Men more at risk of rare heart attack after sex

Men more at risk of rare heart attack after sex

According to a study by the Journal of the American College of Cardiology, the odds of suffering cardiac arrest during or soon after sex are very low. Sudden cardiac arrest is, more often than not, fatal, and it requires immediate specialized attention in order for the worst outcome to be prevented.

The findings, by a team from Cedars-Sinai Heart Institute, Los Angeles, follow an older JAMA study that also shows sex is a relatively rare trigger of myocardial infarction or sudden death.

Because of the poor outcome of cardiac arrest, many who consider themselves at risk may try to avoid certain activities, such as sex, believing that they render them more exposed. The aerobic activity associated with sex is equivalent to climbing two flights of stairs, explained Dr. Nieca Goldberg.

FEWER than one in five men who suffer a heart attack during sex survive, research shows.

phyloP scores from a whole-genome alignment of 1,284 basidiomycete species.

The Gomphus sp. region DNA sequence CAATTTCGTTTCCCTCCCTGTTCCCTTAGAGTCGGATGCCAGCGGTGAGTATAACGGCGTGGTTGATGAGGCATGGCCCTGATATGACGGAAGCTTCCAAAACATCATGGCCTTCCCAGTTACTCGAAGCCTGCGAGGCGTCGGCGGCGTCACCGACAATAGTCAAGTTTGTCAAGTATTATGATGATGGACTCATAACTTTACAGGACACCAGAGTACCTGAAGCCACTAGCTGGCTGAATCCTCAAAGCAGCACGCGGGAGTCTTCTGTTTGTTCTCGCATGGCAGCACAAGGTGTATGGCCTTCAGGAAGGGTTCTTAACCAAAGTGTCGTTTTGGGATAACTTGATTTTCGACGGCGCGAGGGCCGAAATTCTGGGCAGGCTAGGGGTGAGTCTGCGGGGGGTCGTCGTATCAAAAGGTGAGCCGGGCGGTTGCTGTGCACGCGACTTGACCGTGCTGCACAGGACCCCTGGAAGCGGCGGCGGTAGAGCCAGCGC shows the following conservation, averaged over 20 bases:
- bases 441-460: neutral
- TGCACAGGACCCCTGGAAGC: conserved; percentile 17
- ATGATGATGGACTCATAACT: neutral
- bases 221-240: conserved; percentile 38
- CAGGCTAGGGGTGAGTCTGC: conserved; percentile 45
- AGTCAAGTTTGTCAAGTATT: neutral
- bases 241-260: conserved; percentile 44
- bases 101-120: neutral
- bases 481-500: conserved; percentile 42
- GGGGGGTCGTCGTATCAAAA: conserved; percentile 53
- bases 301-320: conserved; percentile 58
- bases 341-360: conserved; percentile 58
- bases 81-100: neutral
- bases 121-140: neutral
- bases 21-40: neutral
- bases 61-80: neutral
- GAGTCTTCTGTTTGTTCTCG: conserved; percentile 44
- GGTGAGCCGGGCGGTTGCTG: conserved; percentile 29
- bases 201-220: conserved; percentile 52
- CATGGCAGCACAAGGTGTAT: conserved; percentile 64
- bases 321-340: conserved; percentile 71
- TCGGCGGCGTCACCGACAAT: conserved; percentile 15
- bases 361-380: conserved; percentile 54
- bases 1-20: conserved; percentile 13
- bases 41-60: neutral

The safety of sex comes up from time to time with patients who've suffered a heart attack or have been diagnosed with a heart problem, Goldberg and Gulati said.

The data, recorded from paramedic notes as part of a long-running study on sudden unexpected deaths found more than half of these happened (55 per cent) during sex, while the rest occurred within 15 minutes.

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Sex generally is safe for most heart patients, unless they are unable to maintain even low levels of activity or have symptoms that keep them from doing daily chores like making the bed or cleaning the house, the heart experts noted.

African Americans comprised 7.8 percent of the sudden cardiac arrests in the study, but nearly 19 percent of the sexual activity-related cardiac arrests.

The doctors behind the paper stressed the importance of public education on CPR "irrespective of circumstance", after their analysis found just one third of these cases saw resuscitation attempted despite their partner being present.

"Performing CPR by bystanders until the ambulance arrives translates to significantly better survival for cardiac arrest", report author Aapo Aro said.

For more about cardiac arrest, visit the American Heart Association.

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